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Crime Rates, Crime Spikes and Cardiovascular Health in an Urban Population

  • Christopher R. Browning
  • Kathleen A. Cagney
  • James Iveniuk
Chapter

Abstract

We draw on theories of neighborhood social organization and environmental stress in an effort to explain variation in cardiovascular risk in a large urban population. We focus on the role of rapid increases in the crime rate (“crime spikes”) in influencing an indicator of inflammatory processes related to cardiovascular health – C-reactive protein (CRP). Employing data from the Dallas Heart Study (2000–2002), a large-scale probability study of adults aged 18–65 years old, we examine the association between measures of census tract level burglary rates and CRP. Neighborhood fixed effects models reveal that both changes in the overall prior-year burglary rate and short-term change in the burglary rate between the first and last 6 months of the prior year are positively associated with CRP. Above a threshold of four burglaries per 1,000 population, a one burglary increase in the short-term burglary rate change measure is associated with a 9% increase in CRP, net of individual controls, time-invariant neighborhood characteristics, and calendar month. These findings offer additional evidence supporting the hypothesis that contextual stressors have implications for cardiovascular health and suggest that short-term changes in environmental stressors may independently shape health risk outcomes.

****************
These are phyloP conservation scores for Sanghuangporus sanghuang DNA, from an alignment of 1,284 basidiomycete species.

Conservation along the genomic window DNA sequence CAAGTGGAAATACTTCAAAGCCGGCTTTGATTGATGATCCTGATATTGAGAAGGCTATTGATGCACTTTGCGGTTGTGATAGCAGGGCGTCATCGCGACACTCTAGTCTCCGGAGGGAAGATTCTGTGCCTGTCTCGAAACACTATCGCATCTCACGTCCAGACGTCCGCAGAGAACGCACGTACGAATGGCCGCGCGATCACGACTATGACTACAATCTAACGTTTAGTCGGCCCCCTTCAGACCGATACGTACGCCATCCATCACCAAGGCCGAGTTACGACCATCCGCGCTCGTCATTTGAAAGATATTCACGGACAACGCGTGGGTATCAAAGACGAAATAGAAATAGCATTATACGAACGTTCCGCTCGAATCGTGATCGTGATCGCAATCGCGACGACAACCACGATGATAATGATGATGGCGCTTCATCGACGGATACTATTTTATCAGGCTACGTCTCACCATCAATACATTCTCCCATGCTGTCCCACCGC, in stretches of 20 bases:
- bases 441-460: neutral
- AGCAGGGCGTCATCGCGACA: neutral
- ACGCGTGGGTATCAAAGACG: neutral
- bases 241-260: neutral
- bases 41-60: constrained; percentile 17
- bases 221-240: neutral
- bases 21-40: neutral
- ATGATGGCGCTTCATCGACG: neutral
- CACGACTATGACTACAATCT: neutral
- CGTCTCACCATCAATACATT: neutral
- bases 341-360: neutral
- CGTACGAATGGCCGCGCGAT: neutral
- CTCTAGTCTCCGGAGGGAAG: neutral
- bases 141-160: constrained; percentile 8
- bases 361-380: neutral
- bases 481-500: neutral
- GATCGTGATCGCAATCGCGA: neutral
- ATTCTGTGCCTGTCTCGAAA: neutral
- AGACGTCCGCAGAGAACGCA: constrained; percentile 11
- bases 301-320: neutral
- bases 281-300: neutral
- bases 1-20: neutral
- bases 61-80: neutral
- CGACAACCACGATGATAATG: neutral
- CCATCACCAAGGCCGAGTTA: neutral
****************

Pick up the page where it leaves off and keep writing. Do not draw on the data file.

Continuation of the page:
Keywords

Census Tract Crime Rate Cardiovascular Health Collective Efficacy Neighborhood Environment 
These keywords were added by machine and not by the authors. This process is experimental and the keywords may be updated as the learning algorithm improves.

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Copyright information

© Springer Science+Business Media Dordrecht 2013

Authors and Affiliations

  • Christopher R. Browning
    • 1
  • Kathleen A. Cagney
    • 2
  • James Iveniuk
    • 3
  1. 1.Department of SociologyThe Ohio State UniversityColumbusUSA
  2. 2.Departments of Sociology, Health Studies, and Comparative Human DevelopmentUniversity of ChicagoChicagoUSA
  3. 3.Department of SociologyUniversity of ChicagoChicagoUSA

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